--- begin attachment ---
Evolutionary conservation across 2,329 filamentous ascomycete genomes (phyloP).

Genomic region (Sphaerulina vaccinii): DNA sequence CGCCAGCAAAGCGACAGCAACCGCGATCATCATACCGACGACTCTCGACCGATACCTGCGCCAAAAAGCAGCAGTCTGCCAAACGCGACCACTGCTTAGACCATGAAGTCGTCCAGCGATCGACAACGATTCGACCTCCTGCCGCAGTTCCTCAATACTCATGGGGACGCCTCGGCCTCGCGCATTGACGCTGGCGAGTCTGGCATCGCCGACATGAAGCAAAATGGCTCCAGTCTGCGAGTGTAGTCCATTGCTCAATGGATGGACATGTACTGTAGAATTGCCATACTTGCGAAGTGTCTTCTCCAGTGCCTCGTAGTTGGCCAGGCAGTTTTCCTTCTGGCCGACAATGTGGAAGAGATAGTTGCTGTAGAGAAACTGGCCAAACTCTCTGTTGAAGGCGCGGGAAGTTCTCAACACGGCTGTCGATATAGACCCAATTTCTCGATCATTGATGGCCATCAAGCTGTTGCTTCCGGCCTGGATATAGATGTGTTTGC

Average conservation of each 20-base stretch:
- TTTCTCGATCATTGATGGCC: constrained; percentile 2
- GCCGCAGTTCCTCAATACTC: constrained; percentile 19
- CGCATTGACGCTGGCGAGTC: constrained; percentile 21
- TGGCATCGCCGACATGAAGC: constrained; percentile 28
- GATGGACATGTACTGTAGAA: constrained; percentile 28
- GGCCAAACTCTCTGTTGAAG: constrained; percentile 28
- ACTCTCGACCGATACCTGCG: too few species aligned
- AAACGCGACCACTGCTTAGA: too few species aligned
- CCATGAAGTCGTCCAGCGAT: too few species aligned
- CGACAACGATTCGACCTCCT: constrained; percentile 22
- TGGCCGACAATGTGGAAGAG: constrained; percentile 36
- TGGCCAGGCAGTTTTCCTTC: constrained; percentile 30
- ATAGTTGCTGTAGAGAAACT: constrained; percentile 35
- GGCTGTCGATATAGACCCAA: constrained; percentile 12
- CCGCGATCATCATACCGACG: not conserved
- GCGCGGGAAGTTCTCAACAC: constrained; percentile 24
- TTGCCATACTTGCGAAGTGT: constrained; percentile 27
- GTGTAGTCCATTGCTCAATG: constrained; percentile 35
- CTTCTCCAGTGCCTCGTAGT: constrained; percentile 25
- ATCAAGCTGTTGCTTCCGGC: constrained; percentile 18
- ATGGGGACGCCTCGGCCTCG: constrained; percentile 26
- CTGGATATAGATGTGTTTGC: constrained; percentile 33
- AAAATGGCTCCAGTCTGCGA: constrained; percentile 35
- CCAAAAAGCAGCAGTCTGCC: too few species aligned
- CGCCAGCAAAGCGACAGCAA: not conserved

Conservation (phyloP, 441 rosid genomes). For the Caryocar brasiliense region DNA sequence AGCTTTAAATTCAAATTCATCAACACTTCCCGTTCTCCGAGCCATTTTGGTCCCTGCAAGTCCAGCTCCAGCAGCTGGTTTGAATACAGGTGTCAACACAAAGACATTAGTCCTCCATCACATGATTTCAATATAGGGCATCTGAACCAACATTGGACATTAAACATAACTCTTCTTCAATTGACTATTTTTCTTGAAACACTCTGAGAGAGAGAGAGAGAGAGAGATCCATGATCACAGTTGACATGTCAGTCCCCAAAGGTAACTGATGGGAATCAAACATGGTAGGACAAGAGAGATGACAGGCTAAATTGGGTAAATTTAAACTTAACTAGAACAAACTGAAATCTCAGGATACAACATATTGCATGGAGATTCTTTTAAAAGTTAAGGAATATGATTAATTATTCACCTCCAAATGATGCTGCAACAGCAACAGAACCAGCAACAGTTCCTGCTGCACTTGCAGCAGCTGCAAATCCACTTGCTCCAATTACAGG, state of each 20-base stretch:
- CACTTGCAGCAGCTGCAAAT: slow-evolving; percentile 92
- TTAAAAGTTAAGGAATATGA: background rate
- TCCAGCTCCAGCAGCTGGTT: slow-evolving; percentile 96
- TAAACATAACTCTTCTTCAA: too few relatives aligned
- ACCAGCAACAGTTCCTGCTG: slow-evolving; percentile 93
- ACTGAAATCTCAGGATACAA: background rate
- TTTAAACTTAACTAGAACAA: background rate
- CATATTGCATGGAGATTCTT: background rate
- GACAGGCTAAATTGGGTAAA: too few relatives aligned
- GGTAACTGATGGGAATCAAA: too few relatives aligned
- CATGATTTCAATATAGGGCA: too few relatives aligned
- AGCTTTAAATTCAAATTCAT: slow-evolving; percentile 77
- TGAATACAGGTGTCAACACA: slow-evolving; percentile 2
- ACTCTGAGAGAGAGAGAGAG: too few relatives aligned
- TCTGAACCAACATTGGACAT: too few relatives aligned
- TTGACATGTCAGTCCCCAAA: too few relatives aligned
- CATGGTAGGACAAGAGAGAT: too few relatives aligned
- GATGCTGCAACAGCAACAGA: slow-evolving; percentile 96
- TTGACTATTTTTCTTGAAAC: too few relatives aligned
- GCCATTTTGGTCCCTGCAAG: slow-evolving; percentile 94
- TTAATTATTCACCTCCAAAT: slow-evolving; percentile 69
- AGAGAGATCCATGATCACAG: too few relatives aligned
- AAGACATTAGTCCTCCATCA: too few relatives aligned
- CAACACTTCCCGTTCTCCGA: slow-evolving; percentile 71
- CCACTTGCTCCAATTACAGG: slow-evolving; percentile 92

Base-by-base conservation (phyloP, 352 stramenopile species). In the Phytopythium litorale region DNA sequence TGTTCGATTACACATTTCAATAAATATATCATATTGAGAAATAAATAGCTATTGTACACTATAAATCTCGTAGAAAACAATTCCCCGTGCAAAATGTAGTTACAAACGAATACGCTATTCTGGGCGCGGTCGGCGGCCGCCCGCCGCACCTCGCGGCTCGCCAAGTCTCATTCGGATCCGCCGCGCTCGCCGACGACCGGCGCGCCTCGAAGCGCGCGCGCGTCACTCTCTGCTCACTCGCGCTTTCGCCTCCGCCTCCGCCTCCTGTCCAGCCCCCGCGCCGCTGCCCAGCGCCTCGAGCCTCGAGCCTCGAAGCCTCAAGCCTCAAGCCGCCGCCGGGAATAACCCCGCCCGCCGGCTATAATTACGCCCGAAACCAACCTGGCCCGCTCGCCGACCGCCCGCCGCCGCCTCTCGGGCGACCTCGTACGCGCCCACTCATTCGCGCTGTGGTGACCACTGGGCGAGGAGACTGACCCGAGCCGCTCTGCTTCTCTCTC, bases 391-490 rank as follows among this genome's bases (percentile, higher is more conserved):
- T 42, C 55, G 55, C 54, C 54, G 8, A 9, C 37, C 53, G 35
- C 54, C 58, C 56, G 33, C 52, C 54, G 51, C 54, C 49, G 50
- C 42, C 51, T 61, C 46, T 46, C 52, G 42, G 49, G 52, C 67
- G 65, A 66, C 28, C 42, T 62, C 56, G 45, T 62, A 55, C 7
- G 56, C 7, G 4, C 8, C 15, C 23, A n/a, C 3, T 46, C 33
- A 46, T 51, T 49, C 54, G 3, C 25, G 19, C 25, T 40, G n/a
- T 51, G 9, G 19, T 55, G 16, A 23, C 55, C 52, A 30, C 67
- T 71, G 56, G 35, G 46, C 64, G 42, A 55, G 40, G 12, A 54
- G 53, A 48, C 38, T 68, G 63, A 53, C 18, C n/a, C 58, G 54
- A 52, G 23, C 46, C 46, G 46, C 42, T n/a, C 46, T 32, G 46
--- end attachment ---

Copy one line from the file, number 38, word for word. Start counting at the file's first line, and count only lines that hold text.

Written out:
- GACAGGCTAAATTGGGTAAA: too few relatives aligned